- The Washington Times - Thursday, November 2, 2006

BAGHDAD — Gunmen yesterday killed the Shi’ite dean of Baghdad University’s school of administration and economics, the 155th Iraqi academic slain in sectarian violence and revenge attacks since the 2003 U.S. invasion.

In another attack against majority Shi’ites, a motorcycle bomb struck a crowded market in Sadr City, killing seven persons and wounding 45, police said, two days after the U.S. lifted a military blockade of the Baghdad district on the orders of Prime Minister Nouri al-Maliki.

The rigged motorcycle was left in a section of the Mereidi market that specialized in the sales of secondhand motorbikes and spare parts. The attack raised the total number of people killed or found dead across Iraq yesterday to 49.

Sadr City is a stronghold of militia loyal to radical anti-U.S. cleric Muqtada al-Sadr.

The U.S. military also confirmed yesterday that a kidnapped soldier was an Iraqi-American man who was married to an Iraqi woman. Maj. Gen. William B. Caldwell identified him as Ahmed Qusai al-Taayie, a 41-year-old reserve soldier.

The military spokesman said there was “an ongoing dialogue” in a bid to win the soldier’s release, but he would not say with whom or at what level.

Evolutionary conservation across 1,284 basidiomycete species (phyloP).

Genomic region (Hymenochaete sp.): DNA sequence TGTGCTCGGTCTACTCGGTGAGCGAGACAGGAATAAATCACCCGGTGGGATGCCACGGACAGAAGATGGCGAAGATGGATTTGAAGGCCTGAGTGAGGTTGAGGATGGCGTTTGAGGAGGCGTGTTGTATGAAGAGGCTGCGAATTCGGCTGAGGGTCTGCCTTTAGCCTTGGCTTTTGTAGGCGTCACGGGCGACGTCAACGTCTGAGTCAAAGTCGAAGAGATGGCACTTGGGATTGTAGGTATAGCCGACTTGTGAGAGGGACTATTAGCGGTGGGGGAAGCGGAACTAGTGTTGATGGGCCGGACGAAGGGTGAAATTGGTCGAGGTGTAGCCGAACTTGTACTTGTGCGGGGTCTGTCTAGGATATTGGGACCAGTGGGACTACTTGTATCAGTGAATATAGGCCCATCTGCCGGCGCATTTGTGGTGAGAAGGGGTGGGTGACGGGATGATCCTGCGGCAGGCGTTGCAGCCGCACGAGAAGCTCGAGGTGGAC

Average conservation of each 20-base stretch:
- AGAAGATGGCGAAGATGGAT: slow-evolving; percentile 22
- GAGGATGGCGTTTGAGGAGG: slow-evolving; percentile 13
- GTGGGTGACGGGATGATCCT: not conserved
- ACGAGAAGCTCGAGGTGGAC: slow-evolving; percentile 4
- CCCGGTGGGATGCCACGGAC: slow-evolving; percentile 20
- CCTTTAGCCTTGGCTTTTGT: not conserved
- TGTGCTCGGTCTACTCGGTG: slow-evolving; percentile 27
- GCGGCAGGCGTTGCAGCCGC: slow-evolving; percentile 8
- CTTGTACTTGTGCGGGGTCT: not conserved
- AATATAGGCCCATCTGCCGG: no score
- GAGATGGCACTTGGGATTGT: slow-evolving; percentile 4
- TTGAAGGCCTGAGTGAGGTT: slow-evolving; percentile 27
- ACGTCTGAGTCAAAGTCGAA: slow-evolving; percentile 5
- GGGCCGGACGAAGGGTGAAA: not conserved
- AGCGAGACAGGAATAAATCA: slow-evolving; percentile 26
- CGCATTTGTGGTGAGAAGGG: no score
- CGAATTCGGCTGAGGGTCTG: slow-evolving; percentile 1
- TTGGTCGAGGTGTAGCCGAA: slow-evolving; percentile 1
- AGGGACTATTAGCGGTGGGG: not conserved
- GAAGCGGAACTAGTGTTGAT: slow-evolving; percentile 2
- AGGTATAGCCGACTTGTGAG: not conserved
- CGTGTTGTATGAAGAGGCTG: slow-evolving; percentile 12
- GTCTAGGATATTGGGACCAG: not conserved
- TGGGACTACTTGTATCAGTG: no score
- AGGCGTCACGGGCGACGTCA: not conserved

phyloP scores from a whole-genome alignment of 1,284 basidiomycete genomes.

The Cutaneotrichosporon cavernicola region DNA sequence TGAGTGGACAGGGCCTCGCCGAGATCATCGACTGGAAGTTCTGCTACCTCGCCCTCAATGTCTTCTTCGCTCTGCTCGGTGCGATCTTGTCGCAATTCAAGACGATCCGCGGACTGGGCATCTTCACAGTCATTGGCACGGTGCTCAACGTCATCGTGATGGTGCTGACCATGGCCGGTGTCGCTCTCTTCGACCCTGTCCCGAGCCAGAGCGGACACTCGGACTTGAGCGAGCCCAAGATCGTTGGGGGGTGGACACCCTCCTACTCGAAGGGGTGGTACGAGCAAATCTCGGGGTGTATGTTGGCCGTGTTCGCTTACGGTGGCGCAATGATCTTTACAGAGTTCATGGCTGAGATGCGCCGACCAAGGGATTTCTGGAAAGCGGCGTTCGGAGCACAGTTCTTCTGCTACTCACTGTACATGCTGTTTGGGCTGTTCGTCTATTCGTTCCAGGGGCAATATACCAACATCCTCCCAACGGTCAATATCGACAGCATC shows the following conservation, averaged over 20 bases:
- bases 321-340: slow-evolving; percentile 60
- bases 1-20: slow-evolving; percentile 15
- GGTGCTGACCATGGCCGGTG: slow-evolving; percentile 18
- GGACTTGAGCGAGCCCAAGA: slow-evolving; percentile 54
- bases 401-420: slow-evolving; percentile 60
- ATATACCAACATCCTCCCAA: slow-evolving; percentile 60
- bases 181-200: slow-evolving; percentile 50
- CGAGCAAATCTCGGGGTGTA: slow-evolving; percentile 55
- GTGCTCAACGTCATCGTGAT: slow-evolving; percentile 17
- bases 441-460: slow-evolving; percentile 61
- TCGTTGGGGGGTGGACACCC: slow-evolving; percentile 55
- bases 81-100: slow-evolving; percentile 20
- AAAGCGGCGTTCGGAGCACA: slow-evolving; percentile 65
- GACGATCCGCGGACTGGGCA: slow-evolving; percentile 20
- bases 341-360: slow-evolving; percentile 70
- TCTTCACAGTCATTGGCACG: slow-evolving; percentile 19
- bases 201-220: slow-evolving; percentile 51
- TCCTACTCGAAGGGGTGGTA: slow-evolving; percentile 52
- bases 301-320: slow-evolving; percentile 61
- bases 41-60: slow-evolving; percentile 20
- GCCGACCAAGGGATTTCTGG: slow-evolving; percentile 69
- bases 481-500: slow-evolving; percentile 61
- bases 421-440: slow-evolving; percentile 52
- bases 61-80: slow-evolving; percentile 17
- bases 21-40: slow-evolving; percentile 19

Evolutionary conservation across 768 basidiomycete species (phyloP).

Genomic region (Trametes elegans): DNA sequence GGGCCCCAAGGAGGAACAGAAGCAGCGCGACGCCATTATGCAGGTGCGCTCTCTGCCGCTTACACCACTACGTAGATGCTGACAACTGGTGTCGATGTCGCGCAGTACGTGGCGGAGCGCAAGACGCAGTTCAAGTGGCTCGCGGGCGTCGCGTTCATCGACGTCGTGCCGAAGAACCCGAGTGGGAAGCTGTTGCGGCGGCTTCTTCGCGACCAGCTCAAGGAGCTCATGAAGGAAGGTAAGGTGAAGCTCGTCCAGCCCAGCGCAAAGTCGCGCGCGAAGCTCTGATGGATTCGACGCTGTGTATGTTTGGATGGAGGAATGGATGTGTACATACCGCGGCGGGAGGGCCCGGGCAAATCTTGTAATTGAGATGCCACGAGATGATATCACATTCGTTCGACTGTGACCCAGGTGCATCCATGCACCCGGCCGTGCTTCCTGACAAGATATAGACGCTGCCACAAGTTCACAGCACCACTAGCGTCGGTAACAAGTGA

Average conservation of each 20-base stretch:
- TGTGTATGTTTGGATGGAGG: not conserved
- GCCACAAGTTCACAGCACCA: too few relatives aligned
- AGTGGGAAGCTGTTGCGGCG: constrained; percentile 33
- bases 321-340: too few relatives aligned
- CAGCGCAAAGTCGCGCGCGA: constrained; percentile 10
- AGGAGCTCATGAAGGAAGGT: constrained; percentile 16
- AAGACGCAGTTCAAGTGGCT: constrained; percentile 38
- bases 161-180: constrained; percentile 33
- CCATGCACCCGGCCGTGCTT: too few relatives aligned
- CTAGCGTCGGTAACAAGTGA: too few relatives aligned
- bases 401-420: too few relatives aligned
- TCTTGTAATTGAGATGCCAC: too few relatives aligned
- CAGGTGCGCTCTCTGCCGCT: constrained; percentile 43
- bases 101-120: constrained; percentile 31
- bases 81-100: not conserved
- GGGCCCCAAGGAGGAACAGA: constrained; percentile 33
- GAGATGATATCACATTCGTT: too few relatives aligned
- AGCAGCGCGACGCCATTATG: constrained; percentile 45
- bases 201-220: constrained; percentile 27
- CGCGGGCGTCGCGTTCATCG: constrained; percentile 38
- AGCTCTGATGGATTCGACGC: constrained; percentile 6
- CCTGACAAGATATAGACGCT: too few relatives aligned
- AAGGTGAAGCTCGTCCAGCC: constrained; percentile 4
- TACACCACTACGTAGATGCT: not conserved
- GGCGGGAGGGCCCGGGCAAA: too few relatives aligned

The statements coincided with sharp criticism of Mr. al-Maliki’s five-month-old government for its perceived failure to make progress toward crushing the Sunni-led insurgency and disband Shi’ite militias blamed for much of the violence. Mr. al-Maliki also is under fire for doing too little to improve services and create jobs.

The government’s main backer, the United States, has added to the pressure, presenting Mr. al-Maliki last week with a timeline to end the violence and achieve reconciliation among the country’s various religious and ethnic groups.

Iraqi President Jalal Talabani said yesterday that his country could send U.S.-led troops home in two to three years, once Iraq has set up its own domestic security forces.

“Two to three years are needed to build our security forces and say bye-bye to our friends,” Mr. Talabani said at a conference during a visit to Paris.

The Shi’ite university dean, Jassim al-Asadi, was driving home after picking up his son from school and his wife from her teaching job when a group of armed men pulled alongside and sprayed his car with bullets, police Lt. Ahmed Ibrahim said. Mr. al-Asadi’s wife and son also were killed in the attack.

Iraqi academics, along with doctors and other professionals, have become frequent targets of threats, kidnappings and slayings. At least 155 have been killed since April 9, 2003, when Saddam Hussein was ousted, according to Education Ministry statistics.

Thousands of others have fled the country, starving Iraq’s education, legal and health care systems of much-needed expertise and deepening a pervasive sense of hopelessness.

A prominent Sunni academic was killed Monday as part of a pattern of tit-for-tat sectarian attacks since the Feb. 22 bombing of a Shi’ite shrine in Samarra.

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